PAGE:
Legislation to combat the growing epidemic of heroin and opioid use — a problem that has reached the East End in recent years — was considered the “top priority” in Albany last week as the state legislative session came to a close, and Mr. Cuomo touted a package of 11 separate bills designed to address “the problem” from all angles.

Calling the epidemic a “public health crisis,” the governor unveiled legislation June 18 that was designed with four particular goals in mind: assisting enforcement against illegal trafficking of such drugs, helping with emergency response in overdose situations, improving treatment options for individuals suffering from heroin and opioid addiction through insurance reforms and creating public awareness campaigns with reach to school-age children, adults and even prescribers, who are the legal gatekeepers to opioid drugs.

“I believe that this is a comprehensive approach. It has a public safety component, has a public health component and also has a public awareness campaign,” he said during a press conference about the bills, flanked by leaders of both legislative houses, as well as the state’s health commissioner.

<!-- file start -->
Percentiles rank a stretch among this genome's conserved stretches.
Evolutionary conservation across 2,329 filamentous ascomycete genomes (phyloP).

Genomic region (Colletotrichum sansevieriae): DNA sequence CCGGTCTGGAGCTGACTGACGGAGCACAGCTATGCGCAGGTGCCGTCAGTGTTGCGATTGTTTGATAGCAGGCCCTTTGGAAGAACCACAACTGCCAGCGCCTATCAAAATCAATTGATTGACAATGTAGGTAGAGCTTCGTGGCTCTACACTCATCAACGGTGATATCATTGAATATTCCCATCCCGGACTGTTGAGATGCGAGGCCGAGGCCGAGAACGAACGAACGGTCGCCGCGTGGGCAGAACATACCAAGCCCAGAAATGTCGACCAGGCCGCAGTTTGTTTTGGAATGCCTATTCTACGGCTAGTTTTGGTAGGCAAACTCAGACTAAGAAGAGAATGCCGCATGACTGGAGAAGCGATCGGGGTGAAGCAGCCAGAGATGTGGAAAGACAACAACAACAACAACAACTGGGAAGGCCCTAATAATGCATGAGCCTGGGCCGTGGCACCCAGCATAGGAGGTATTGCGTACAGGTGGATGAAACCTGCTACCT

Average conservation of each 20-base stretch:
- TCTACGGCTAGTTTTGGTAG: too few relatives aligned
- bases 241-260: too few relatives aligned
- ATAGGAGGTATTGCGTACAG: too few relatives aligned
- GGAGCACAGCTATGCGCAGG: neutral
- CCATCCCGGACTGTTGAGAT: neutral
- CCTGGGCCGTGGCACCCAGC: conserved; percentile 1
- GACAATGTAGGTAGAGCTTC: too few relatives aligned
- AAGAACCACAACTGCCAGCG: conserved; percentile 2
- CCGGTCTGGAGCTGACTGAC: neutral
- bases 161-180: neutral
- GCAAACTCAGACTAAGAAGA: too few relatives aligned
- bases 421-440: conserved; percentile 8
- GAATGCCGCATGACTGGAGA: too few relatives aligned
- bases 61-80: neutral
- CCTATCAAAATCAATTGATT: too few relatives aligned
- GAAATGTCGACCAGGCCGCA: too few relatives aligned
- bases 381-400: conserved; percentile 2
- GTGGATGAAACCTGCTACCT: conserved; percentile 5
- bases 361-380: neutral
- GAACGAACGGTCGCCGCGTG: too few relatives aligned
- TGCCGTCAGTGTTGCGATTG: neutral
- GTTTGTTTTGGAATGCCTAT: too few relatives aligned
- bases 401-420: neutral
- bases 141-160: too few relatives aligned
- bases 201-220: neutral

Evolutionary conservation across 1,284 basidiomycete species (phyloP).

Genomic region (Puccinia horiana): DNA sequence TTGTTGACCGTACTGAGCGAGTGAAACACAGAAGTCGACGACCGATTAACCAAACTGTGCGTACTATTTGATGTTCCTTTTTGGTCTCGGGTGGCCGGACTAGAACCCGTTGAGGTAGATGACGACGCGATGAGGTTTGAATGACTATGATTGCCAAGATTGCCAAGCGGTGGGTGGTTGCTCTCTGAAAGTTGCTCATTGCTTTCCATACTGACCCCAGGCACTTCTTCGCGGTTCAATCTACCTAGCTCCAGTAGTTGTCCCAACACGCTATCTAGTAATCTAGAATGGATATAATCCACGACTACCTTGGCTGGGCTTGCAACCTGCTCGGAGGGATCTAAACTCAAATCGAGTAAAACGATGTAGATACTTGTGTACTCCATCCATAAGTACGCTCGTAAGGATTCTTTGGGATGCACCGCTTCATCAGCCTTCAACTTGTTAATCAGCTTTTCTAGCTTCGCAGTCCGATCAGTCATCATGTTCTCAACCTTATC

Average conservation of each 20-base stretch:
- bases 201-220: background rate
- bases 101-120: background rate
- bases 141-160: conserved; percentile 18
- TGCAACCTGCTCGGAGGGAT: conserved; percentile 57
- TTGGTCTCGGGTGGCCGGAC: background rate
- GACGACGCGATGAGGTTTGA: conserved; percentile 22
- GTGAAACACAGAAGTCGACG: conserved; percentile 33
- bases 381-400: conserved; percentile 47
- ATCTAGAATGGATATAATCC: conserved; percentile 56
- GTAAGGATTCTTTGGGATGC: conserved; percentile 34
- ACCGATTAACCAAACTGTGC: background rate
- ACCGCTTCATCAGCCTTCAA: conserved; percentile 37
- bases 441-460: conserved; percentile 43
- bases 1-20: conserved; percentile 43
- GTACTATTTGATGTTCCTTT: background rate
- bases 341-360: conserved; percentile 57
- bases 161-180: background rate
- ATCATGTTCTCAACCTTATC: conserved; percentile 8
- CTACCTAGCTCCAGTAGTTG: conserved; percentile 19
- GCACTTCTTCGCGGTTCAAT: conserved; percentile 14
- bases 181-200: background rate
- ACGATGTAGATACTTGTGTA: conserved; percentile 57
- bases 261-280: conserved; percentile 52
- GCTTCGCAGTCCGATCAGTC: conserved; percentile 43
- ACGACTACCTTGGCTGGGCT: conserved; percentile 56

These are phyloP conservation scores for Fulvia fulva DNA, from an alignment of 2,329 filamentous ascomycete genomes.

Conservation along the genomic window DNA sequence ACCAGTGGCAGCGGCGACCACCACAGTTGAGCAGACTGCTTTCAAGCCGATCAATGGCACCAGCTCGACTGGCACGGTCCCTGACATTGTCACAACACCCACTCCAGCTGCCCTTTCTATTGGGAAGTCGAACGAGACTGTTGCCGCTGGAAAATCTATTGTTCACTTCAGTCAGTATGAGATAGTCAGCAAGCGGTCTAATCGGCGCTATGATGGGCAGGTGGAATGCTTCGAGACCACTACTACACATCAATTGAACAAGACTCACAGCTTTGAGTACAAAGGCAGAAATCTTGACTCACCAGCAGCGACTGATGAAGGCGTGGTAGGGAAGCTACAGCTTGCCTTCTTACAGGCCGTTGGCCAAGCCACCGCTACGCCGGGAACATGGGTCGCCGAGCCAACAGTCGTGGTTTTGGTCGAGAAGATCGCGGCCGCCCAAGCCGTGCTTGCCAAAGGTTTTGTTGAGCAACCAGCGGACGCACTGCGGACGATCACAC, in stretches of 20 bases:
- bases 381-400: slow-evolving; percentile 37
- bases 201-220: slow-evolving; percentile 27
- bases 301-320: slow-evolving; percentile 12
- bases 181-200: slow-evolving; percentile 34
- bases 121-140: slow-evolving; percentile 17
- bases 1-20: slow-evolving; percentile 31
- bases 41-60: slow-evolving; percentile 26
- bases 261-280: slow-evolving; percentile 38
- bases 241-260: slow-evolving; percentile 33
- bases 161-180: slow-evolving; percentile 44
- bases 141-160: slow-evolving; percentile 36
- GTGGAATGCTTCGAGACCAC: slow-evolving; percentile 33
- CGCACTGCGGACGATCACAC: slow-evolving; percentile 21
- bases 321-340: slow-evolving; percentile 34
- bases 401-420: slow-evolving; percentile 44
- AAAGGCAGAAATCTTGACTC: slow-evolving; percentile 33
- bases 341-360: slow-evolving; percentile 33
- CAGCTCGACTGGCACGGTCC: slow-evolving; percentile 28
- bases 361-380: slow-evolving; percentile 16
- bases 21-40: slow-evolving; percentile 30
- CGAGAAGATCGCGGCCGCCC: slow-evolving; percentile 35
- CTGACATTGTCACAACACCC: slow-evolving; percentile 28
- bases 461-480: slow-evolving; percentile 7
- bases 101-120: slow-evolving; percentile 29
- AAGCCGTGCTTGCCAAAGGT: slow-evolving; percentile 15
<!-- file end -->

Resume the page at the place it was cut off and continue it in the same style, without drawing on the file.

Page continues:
The 11 bills were passed unanimously June 19 and were signed into law Monday during a press conference at Binghamton University. The governor said funding for all of the measures and other treatment services would be addressed in the next budget cycle.

At the same time, Mr. Cuomo announced plans to hire 100 additional experienced investigators for the State Police Community Narcotics Enforcement Team.

Suffolk County District Attorney Thomas Spota has already asked that some of these new hires be placed with the East End Drug Task Force, a multi-jurisdictional unit that investigates drug activity in the area.

In a letter to Mr. Cuomo requesting additional police resources, Mr. Spota called Suffolk County “ground zero in this crisis.”

According to data released in February by Dr. Michael Lehrer, chief toxicologist with the Suffolk County medical examiner’s office, heroin-related deaths have increased countywide by almost 300 percent in the past four years — from 28 in 2010 to 64 in 2011 and 83 in 2012, with at least 82 deaths reported in 2013. 

04/25/14 6:00am
04/25/2014 6:00 AM

tax

Legislation signed in December by Gov. Andrew Cuomo that made school tax exemptions for available to certain veterans took effect with little advance notice, making it difficult for school boards tasked with deciding whether their districts would participate in the program to make well-researched and educated decisions.  (more…)